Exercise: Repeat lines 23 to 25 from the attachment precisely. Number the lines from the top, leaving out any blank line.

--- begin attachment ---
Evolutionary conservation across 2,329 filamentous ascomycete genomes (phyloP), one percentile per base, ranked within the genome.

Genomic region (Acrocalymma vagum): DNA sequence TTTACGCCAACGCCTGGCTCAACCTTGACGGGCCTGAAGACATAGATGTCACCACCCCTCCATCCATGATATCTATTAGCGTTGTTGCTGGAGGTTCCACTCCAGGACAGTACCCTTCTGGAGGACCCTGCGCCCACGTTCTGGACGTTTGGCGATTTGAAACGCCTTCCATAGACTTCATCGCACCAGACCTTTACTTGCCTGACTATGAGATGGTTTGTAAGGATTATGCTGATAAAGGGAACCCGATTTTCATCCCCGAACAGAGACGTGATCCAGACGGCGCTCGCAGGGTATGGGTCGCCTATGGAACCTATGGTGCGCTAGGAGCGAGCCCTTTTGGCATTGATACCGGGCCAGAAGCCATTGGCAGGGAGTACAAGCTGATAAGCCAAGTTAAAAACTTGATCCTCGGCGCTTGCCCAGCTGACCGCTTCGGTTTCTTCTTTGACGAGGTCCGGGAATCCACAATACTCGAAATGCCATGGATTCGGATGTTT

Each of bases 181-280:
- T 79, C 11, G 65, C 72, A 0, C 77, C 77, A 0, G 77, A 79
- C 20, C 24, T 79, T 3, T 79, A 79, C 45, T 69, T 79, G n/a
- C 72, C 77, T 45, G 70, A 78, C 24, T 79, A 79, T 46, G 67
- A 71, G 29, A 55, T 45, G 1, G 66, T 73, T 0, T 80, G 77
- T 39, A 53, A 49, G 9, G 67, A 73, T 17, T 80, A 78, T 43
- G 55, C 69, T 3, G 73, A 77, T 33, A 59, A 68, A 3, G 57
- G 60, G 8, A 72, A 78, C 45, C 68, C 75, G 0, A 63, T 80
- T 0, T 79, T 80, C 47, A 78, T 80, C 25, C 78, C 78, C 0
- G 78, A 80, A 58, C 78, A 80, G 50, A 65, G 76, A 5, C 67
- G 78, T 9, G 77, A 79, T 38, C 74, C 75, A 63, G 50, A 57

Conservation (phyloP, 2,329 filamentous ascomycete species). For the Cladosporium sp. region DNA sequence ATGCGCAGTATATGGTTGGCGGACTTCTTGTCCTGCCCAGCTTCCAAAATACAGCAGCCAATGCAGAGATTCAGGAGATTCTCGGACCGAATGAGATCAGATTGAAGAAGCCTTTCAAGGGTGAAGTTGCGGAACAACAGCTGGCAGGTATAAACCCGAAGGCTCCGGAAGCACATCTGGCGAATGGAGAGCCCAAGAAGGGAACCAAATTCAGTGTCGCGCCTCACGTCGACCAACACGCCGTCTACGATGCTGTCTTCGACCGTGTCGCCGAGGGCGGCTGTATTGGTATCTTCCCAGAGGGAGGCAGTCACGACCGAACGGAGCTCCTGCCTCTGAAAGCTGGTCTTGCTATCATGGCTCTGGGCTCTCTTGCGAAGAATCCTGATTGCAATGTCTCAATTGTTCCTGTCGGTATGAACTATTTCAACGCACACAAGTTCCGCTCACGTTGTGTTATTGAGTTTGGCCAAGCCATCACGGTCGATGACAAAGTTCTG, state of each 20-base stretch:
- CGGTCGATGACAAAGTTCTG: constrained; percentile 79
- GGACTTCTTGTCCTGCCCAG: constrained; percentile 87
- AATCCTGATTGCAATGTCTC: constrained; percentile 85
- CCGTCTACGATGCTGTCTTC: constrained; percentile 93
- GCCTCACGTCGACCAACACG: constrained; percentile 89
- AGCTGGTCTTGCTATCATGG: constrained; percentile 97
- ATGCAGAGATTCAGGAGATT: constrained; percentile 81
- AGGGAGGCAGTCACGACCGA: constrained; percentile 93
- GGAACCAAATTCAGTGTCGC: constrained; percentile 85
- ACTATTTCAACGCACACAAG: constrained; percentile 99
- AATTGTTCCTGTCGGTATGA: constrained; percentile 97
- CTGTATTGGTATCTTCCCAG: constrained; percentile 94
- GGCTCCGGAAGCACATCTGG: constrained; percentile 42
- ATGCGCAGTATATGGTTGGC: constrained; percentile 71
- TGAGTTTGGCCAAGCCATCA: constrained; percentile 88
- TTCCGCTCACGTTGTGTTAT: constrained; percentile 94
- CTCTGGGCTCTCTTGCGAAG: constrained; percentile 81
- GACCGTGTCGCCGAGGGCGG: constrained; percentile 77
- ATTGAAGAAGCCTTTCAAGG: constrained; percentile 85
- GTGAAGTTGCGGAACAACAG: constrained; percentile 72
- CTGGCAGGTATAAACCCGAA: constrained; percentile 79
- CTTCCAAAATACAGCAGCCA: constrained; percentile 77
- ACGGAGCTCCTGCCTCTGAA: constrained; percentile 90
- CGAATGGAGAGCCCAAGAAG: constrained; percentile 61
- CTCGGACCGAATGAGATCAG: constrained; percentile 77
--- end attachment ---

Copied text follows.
- GGAACCAAATTCAGTGTCGC: constrained; percentile 85
- ACTATTTCAACGCACACAAG: constrained; percentile 99
- AATTGTTCCTGTCGGTATGA: constrained; percentile 97